Born: May 18 1942;

Died: October 30, 2020.

NOBBY Stiles, who has died aged 78, was a mainstay in the Manchester United teams of the 1960s, and a member of England’s World Cup-winning squad in 1966; one of the definitive images of that July day – commemorated in song in the hit Three Lions, by David Baddiel, David Skinner and the Lightning Seeds – was of Stiles, socks around his ankles and without his dentures, dancing with the trophy.

Although Alf Ramsey regarded him as a crucial part of his line-up, once staking his own position on keeping him in the squad, Stiles, on the face of it, cut an unprepossessing figure for a footballing superstar.

Besides the false teeth, which he usually left in the dressing room, he was balding, five foot six tall, and so short-sighted and, as a result, clumsy, that his team-mates referred to him as Clouseau. Bobby Charlton described Stiles managing to bump into or break almost everything when the two shared a hotel room, but admitted that, once out on the pitch, it was as if he were “equipped with radar”.

Those skills were probably used to their greatest effect in the semi-final of England’s 1966 World Cup campaign, when they met Portugal. Stiles was given the job of marking Eusébio, regarded as one of the greatest players of the time, who had scored four goals in his previous match; he succeeded in frustrating him at every turn, and England won the match 2-1.

Before the match, when Ramsey instructed Stiles to take the player “out of the game”, he replied: “Do you mean for life, Alf?” In the event, he did so fair and square; after the match, the rest of the team gave Stiles his own round of applause in the dressing-room.

Two years later, Stiles again covered Eusébio at Wembley, with equal success, in the final of the European Cup when Manchester United defeated Benfica 4-1. He was, with Charlton and the Liverpool veteran Ian Callaghan, one of only three English players to have won both the World Cup and the European Cup.

Though he tended to play in defence for Manchester United, in the England squad Stiles had a midfield role, covering defenders, marking the opposition and, above all, tackling and obtaining possession. His standing instructions were brief and to the point: “Win the ball and give it to Bobby Charlton.” He played for the full length of every match in England’s World Cup run.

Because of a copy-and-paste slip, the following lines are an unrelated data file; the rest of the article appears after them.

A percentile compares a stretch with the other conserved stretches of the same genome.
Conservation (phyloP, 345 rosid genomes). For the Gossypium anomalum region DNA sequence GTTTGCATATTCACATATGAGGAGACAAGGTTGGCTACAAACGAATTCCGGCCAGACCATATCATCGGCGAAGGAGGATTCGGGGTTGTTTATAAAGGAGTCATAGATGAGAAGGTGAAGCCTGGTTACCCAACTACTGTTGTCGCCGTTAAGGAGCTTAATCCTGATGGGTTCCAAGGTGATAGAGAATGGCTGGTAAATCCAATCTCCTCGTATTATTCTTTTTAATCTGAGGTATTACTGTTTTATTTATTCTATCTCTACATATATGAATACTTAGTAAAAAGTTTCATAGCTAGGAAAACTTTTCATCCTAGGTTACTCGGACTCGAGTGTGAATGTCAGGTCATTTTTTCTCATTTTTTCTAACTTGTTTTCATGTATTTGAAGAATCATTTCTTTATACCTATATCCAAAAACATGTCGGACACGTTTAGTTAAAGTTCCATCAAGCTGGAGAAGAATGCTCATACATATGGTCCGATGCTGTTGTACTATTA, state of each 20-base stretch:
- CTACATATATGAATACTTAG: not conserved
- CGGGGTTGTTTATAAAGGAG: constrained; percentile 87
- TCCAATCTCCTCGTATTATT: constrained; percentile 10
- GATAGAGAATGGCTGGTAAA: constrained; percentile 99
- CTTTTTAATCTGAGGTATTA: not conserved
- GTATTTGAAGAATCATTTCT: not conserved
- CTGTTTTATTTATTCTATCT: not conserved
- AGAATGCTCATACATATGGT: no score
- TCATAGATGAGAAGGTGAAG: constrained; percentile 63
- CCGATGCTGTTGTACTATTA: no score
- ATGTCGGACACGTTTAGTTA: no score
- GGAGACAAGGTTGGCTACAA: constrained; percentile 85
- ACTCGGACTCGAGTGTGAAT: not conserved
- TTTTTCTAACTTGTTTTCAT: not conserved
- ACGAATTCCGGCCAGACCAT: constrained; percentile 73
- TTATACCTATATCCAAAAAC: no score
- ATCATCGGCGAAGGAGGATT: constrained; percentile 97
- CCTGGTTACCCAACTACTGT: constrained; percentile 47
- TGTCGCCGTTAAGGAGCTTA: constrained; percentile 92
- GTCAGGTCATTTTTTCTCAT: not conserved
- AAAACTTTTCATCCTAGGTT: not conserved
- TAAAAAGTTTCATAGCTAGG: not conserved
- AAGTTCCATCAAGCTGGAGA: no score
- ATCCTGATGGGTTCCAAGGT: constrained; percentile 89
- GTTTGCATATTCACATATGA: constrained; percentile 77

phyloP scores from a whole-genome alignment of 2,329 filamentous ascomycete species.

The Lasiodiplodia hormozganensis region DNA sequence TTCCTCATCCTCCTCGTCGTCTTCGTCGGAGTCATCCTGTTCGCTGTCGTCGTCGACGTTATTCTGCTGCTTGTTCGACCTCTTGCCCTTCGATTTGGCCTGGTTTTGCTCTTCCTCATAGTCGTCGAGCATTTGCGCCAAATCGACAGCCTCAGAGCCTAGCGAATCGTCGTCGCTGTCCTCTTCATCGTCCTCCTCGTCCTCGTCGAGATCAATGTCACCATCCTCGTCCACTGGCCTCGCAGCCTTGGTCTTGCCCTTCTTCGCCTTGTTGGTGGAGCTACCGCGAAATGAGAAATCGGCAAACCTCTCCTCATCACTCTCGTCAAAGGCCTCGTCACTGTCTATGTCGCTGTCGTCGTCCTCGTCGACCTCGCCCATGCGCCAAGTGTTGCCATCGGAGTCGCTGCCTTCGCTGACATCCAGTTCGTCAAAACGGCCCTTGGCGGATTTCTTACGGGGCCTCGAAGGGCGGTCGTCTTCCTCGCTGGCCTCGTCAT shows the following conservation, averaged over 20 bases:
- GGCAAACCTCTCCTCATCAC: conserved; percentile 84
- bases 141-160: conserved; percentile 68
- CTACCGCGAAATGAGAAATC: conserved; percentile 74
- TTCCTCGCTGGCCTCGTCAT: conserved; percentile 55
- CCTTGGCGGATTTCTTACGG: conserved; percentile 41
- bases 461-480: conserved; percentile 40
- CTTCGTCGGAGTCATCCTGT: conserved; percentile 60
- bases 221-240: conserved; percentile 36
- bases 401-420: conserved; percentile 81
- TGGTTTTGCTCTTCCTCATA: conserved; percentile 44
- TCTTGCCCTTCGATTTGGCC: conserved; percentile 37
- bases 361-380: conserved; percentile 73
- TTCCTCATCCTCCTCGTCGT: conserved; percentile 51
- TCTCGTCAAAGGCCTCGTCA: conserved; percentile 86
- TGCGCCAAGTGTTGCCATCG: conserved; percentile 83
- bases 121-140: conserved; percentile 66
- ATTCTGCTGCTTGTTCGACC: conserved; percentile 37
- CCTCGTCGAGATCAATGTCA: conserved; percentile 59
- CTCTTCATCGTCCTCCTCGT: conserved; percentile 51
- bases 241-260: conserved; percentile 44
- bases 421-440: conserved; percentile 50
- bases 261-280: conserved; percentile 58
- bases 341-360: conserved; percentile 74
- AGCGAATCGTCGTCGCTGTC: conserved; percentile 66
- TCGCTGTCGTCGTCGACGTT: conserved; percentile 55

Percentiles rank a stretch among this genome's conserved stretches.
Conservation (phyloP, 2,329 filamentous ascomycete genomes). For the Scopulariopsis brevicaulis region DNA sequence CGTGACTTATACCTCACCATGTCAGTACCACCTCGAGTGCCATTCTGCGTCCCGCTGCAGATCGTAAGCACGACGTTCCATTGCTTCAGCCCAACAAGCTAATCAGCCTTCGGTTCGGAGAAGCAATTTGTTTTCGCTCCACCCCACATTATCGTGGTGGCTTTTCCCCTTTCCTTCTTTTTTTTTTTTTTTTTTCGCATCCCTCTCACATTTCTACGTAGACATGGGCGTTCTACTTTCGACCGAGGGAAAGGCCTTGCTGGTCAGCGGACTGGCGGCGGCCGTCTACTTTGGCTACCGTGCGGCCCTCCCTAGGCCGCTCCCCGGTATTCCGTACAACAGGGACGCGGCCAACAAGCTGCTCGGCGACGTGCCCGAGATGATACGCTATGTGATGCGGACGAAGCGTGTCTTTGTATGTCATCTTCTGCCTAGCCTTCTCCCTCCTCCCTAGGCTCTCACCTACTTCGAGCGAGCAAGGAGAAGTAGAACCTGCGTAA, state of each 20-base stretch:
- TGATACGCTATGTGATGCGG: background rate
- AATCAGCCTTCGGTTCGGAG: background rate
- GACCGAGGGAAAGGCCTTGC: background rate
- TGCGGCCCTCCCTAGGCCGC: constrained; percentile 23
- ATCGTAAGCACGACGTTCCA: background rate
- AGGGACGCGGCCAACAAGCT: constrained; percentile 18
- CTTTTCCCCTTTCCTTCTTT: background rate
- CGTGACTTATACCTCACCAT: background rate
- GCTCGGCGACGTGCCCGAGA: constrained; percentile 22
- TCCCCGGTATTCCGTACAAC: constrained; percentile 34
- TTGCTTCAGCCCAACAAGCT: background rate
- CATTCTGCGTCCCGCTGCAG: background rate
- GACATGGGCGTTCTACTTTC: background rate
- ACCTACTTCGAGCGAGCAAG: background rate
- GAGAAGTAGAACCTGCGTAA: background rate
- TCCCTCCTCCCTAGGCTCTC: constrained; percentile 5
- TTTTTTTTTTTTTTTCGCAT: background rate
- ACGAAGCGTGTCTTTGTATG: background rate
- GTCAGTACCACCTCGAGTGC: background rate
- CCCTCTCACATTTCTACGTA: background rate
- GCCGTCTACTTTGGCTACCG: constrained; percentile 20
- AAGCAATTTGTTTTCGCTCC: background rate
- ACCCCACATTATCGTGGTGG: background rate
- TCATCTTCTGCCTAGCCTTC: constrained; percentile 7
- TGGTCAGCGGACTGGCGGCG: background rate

Norbert Peter Patrick Paul Stiles was born on May 18, 1942, in the Collyhurst district of Manchester into a devout Catholic family – Nobby was an altar boy as a child and, during the 1966 tournament, attended early morning mass every day. His father, Charlie, was an undertaker in the family firm, which Nobby’s grandfather owned, and his mother Kitty worked as a machinist in a mill.

Nobby captained Manchester Boys and played, as a right-half, in the England Schoolboys’ squad. He joined Manchester United as a trainee in 1957, though his parents had been offered a substantial sum by both Bolton and Wolves to sign with them. He made his debut for the first team in October 1960 against Bolton, two years after the Munich air disaster, in which many of the club’s star players had died. Stiles was to prove a critical figure in the reconstruction of the team during the 1960s, and went on to take the First Division title in 1965 and 1967.

He won his first national cap in 1965, against Scotland, in a 2-2 draw at Wembley. His position in the team was threatened during the group stages of the World Cup, when he fouled the French player Jacky Simon so badly that FA officials called for him to be dropped. But Ramsey backed him, and he survived. In all, he played 29 matches for his country; he was selected for the 1970 World Cup squad in Mexico, but in the event remained on the bench.

In 1971, after nearly 400 league games with Manchester United, he was transferred to Middlesbrough, where he lasted two seasons. He then went to Preston North End, where Charlton had become manager, as player-coach, turning out in 46 matches before leaving when Charlton resigned in 1975. Two years later, however, he returned as manager, and in 1978 won the club promotion from Division Three to Division Two.

In the early 1980s, he had a three-year spell in Canada as manager of the Vancouver Whitecaps, before briefly replacing his brother-in-law and former United team-mate Johnny Giles (who spent most of his career with Leeds) as the manager of West Bromwich Albion in 1985. After just four months in the job, though, he returned to Old Trafford as the youth coach, where he supervised the early careers of David Beckham, the Neville brothers and Ryan Giggs.

After being sacked by Alex Ferguson, he made a career as an after-dinner speaker, but he fell on hard times and was frequently short of money; in 2010 he sold his medals to his old club for almost £200,000.

His later years were also marred by ill-health; in 2002 he had a heart attack, and he suffered a stroke in 2010. Three years later he was diagnosed with prostate cancer and began to suffer from dementia, something that his son John, himself a former footballer, attributed to heading the ball in his career. He was appointed MBE in 2000.

Nobby Stiles is survived by his wife Kay (née Giles) and their three sons.